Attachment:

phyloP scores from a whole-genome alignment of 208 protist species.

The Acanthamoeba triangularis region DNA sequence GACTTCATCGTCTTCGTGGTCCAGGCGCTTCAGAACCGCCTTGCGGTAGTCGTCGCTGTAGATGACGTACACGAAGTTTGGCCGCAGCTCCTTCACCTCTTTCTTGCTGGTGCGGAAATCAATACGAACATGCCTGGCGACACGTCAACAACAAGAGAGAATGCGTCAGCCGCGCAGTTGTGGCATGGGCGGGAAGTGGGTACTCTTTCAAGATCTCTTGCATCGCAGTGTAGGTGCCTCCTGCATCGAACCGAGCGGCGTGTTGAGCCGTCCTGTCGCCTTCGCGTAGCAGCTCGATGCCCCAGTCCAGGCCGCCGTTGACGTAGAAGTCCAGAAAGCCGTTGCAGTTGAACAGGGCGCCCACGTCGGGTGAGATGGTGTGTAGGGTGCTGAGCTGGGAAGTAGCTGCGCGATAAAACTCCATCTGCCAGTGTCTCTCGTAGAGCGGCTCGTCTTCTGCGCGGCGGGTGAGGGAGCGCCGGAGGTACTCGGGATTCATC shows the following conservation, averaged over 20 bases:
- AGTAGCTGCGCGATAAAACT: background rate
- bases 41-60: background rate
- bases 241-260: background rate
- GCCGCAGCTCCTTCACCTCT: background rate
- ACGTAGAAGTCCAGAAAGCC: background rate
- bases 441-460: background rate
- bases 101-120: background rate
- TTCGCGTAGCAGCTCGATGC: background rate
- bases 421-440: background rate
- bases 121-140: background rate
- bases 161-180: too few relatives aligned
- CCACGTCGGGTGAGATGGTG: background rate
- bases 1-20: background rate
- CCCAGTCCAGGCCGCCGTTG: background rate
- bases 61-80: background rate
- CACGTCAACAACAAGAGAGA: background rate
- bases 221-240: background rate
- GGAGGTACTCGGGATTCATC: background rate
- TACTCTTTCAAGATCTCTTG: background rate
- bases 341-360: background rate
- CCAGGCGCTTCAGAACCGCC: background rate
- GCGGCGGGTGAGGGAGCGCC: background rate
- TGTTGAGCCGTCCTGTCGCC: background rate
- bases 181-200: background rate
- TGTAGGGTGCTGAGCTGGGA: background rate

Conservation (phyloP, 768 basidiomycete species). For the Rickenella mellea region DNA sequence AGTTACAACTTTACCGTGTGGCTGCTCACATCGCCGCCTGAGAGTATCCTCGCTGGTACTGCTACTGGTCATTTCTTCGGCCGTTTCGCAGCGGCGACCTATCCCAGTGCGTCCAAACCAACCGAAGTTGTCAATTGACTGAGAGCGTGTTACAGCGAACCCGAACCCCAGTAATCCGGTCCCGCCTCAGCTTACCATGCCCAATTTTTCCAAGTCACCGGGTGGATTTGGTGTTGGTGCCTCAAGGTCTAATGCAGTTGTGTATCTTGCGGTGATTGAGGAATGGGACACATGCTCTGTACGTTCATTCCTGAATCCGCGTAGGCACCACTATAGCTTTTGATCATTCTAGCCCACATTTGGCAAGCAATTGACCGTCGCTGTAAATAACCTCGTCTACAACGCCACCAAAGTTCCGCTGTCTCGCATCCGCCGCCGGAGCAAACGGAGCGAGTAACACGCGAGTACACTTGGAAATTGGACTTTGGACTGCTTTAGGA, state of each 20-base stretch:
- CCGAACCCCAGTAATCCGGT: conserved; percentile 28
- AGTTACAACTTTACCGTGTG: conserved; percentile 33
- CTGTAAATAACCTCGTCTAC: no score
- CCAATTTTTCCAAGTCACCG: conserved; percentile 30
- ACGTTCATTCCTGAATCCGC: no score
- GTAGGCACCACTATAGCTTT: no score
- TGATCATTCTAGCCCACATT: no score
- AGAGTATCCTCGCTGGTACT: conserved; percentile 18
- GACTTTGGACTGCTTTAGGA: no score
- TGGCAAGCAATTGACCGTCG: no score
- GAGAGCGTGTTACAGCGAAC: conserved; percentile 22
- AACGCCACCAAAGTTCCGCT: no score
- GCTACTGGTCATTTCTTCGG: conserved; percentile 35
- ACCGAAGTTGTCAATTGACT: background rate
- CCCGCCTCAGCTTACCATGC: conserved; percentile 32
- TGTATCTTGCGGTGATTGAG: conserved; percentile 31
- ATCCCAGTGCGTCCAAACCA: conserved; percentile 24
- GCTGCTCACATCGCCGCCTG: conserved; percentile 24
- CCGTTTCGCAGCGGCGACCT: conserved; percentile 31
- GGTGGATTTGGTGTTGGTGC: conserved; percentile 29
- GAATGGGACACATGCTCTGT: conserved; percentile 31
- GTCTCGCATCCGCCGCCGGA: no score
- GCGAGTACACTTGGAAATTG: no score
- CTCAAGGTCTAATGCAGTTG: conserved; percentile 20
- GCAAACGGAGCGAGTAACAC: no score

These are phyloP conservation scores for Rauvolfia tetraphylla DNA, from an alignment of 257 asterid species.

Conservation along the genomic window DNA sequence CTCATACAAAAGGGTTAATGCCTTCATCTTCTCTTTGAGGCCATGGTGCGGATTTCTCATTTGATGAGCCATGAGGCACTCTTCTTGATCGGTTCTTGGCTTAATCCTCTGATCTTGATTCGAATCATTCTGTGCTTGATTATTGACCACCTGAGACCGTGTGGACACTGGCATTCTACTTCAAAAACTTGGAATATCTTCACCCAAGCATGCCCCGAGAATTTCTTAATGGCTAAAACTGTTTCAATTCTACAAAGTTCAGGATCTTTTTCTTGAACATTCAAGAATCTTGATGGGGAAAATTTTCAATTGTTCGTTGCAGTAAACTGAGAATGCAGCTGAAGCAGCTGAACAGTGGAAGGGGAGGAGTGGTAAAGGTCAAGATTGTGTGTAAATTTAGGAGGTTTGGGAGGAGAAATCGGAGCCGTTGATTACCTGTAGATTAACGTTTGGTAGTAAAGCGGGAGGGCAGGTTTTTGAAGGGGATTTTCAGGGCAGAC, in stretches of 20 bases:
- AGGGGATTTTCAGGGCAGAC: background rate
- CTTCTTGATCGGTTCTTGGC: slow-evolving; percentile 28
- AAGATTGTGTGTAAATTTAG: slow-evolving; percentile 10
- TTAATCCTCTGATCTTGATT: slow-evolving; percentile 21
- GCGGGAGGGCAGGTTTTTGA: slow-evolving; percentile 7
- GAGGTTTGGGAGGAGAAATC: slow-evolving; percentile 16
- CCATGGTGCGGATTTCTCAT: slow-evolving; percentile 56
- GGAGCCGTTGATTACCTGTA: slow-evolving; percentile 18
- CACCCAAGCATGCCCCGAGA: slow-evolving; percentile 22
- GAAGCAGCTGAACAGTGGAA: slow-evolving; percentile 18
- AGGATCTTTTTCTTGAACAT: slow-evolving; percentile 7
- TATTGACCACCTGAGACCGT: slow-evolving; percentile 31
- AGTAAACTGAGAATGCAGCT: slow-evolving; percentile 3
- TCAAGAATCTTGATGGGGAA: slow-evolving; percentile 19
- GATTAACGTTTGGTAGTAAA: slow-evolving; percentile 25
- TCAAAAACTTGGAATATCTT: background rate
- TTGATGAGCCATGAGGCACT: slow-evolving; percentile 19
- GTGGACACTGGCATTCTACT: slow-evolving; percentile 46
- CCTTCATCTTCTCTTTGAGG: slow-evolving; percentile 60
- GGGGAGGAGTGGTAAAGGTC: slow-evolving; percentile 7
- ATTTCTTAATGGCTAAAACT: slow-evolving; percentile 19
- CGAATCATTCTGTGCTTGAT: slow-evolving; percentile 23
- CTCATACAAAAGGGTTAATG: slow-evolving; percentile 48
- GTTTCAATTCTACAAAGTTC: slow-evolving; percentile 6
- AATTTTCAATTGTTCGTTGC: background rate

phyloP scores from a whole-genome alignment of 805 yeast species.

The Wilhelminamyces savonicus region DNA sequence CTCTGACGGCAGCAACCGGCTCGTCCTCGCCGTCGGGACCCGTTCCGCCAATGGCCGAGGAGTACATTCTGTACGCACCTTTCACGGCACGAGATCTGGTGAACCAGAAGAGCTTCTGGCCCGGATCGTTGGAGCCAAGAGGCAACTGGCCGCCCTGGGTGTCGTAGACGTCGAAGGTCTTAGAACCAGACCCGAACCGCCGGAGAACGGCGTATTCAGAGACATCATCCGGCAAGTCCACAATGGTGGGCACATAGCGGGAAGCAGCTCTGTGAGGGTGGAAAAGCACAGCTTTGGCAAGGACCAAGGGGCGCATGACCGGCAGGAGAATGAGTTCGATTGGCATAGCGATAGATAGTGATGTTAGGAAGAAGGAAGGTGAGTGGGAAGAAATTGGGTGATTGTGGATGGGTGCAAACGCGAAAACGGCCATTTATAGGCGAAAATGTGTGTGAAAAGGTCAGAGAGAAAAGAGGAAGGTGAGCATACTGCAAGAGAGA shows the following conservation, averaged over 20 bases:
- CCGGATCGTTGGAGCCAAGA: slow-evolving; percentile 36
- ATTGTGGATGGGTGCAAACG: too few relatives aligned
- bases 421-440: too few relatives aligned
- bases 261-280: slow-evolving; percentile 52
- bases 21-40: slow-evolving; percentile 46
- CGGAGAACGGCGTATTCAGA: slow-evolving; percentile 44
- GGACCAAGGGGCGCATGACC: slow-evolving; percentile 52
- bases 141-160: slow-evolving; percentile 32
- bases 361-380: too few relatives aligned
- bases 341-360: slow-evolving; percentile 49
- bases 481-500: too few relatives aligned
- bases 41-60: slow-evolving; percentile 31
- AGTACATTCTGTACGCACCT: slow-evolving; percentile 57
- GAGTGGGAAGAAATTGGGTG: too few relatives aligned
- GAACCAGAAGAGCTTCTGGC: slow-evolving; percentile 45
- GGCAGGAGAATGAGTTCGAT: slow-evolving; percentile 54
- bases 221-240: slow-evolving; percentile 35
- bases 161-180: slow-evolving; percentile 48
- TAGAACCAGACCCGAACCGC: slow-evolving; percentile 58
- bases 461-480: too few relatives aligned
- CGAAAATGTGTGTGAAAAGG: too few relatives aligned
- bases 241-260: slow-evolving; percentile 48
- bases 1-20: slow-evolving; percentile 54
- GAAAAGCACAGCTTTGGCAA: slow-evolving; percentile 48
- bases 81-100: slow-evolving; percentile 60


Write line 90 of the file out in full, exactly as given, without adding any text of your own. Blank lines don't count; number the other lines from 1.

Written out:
- bases 141-160: slow-evolving; percentile 32